Best Buy Seeks Redemption Through Training

Once the poster child of innovative electronics retailing, Best Buy has fallen into hard times. Their new CEO is now staging a turnaround and his weapon of choice is training. According to Hubert Joly, CEO of Best Buy, “There’s a great deal of similarity between retailing and hospitality. The role of the general manager in a store is very analogous to the role of the GM in a restaurant or hotel.” You can read the article that appeared recently in Business Week here for more on this development.

I wouldn’t ever think of comparing my experience in a Four Seasons Hotel with that of Best Buy. Here is an extract from an article that appeared in Forbes earlier this year that demonstrates the training gap in Best Buy (and many other retailers).

Walk into one of the company’s retail locations or shop online.  And try, really try, not to lose your temper.

I admit.  I can’t do it.  A few days ago, I visited a Best Buy store in Pinole, CA with a friend.  He’s a devoted consumer electronics and media shopper, and wanted to buy the 3D blu ray of “How to Train Your Dragon,” which Best Buy sells exclusively.  According to the company’s website, it’s back ordered but available for pickup at the store we visited.  The item wasn’t there, however, and the sales staff had no information.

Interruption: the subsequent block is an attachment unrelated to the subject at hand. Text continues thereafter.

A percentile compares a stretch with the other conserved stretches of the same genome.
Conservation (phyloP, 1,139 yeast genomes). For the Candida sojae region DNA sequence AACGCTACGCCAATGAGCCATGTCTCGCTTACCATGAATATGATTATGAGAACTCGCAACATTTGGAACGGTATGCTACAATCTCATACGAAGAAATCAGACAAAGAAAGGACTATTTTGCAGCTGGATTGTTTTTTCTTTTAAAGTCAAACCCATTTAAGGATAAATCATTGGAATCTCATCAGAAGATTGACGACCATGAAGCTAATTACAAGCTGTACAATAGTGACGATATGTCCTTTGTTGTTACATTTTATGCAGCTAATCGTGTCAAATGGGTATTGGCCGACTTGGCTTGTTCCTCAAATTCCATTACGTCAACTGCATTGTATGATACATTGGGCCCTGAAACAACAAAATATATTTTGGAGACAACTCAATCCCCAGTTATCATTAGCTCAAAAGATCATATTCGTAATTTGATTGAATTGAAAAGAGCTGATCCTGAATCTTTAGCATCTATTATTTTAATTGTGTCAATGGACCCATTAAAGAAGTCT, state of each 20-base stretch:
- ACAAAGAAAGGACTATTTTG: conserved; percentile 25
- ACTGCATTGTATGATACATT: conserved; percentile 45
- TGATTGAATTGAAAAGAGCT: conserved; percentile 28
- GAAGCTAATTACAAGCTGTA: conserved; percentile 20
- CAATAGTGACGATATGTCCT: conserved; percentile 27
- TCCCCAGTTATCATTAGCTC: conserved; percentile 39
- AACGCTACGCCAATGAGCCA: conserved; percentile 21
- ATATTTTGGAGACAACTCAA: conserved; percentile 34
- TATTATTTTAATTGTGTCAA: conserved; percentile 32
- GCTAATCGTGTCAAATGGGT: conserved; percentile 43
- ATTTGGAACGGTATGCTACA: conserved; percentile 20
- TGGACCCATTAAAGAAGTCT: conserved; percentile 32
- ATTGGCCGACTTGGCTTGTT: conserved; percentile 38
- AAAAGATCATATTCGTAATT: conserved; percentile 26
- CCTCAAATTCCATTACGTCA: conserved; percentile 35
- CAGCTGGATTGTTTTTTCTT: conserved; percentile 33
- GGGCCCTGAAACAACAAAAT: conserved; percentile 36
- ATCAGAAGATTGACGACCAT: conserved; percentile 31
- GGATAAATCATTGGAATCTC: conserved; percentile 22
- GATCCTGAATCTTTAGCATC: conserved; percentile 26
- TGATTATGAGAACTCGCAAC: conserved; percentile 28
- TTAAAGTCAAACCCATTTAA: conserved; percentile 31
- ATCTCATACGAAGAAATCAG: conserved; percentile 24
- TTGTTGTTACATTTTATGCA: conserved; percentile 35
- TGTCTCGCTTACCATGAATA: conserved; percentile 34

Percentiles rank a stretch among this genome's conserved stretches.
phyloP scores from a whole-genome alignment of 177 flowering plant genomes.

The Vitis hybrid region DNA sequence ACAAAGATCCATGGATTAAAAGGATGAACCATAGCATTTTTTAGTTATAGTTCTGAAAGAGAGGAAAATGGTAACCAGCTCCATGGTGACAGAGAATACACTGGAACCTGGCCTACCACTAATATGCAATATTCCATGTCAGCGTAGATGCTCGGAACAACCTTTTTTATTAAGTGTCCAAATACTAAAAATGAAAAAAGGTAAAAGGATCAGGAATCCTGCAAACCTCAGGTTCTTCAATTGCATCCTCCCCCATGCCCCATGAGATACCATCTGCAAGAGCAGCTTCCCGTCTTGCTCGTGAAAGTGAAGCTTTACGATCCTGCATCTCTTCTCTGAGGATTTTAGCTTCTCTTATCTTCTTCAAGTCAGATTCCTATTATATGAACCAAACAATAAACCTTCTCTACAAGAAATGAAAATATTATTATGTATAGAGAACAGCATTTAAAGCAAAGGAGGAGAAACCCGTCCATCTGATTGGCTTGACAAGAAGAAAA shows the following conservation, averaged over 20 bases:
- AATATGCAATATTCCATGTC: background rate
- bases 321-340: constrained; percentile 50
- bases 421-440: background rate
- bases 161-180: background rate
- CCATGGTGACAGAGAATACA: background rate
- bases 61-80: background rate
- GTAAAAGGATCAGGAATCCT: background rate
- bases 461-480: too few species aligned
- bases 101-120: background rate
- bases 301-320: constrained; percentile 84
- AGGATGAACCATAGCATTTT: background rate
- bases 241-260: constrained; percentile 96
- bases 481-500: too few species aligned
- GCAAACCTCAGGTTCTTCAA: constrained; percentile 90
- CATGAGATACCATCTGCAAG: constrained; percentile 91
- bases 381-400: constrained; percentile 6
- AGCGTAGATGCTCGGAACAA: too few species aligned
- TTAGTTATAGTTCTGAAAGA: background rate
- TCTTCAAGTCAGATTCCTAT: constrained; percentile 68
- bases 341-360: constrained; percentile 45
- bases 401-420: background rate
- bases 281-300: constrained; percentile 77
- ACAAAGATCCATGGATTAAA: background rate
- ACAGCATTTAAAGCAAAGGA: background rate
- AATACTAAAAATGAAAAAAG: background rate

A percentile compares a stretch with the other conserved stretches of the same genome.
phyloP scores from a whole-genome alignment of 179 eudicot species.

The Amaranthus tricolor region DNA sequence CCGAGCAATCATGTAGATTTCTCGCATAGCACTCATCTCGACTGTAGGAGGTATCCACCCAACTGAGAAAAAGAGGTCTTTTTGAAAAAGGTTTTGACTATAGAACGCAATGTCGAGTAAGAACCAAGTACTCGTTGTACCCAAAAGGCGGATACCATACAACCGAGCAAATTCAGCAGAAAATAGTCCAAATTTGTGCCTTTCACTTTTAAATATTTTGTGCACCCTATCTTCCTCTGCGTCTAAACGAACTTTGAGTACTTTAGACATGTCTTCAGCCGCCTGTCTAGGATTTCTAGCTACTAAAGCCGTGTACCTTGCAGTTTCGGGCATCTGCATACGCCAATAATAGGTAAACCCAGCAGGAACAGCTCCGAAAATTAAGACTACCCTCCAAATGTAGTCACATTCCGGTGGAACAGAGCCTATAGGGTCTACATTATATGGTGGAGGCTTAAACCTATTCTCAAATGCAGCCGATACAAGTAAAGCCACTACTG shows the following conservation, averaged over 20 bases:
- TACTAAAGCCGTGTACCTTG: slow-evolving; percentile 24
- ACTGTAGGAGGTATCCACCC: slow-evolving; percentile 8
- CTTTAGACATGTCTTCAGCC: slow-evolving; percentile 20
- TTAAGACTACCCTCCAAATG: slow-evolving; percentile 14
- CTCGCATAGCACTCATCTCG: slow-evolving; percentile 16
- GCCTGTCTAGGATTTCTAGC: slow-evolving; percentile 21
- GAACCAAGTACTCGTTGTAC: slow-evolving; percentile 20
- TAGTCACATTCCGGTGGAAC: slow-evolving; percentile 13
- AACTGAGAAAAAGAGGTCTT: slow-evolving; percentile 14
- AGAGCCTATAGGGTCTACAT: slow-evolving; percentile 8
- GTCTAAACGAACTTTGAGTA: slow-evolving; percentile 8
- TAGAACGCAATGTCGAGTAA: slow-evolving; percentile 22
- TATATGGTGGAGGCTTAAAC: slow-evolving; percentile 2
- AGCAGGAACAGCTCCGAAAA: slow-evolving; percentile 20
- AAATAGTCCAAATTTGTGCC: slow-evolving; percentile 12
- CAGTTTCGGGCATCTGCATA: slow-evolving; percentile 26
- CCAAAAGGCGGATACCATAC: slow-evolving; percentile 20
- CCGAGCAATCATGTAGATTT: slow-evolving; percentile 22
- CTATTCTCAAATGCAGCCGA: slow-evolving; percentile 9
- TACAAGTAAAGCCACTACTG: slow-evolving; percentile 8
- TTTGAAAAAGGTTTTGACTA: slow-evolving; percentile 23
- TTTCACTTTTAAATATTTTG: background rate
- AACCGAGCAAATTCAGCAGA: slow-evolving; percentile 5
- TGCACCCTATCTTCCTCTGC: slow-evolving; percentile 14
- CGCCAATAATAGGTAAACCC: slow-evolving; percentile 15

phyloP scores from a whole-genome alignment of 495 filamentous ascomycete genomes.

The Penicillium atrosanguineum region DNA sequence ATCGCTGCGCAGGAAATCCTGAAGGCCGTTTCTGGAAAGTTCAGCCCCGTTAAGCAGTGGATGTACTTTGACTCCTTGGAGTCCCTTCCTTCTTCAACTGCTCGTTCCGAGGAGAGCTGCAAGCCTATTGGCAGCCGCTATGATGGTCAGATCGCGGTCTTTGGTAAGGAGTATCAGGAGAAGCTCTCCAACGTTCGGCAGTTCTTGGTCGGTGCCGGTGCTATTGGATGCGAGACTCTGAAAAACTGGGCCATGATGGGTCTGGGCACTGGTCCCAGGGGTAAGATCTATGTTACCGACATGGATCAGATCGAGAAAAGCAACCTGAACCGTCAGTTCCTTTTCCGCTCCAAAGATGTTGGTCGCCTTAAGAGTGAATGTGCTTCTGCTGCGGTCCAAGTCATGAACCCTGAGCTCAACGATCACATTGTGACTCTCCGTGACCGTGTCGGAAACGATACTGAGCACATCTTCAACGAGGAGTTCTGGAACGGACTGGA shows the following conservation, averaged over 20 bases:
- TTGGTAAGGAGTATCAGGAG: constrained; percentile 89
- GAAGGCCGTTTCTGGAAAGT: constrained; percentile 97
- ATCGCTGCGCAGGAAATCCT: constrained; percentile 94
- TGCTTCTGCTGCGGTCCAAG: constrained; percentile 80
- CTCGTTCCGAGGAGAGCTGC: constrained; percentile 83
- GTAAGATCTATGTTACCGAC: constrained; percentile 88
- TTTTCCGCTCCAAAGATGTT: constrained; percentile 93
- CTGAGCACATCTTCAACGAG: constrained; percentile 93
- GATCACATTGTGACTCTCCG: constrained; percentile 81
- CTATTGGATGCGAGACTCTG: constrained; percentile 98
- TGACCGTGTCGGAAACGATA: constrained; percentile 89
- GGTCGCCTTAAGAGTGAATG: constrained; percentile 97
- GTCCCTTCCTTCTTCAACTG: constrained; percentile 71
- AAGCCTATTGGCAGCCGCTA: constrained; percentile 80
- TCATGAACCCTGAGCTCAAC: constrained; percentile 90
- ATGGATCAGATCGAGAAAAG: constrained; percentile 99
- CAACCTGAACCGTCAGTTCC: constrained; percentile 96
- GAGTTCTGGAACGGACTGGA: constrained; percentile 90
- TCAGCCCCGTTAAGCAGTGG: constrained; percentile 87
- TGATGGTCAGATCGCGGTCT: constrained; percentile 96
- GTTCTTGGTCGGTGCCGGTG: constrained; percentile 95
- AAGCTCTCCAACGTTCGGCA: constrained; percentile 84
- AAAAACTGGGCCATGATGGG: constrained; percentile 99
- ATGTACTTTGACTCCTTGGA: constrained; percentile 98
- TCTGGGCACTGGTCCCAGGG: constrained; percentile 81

But my friend decided to buy some other blu-ray discs.  Or at least he tried to, until we were “assisted” by a young, poorly groomed sales clerk from the TV department, who wandered over to interrogate us.  What kind of TV do you have?  Do you have a cable service, or a satellite service?  Do you have a triple play service plan?

He was clearly—and clumsily–trying to sell some alternative.  (My guess is CinemaNow, Best Buy’s private label on-demand content service.)  My friend politely but firmly told him he was not interested in switching his service from Comcast.  I tried to change the subject by asking if there was a separate bin for 3D blu rays; he didn’t know.

The used car style questions continued.  “I have just one last question for you,” he finally said to my friend.  “How much do you pay Comcast every month?”

My friend is too polite.  “How is that any of your business?” I asked him.  “All right then,” he said, the fake smile unaffected, “You folks have a nice day.”  He slinked back to his pit.

As a sometime business school professor, I could just imagine the conversation with the TV department manager the day before.  “Corporate says we have to work on what’s called up-selling and cross-selling,” the clerk was informed in lieu of actual training on either the products or effective sales.  “Whenever you aren’t with a customer, you need to be roaming the floor pushing our deal with CinemaNow. At the end of the day, I want to know how many people you’ve approached.”

I am going to walk into a Best Buy store in 2013. Hopefully, they will be around and I will have great things to report!

Srinivas Krishnaswamy

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I love to read and share thoughts on technology, enterprise learning, mobile and any thing cool that impacts enterprises.

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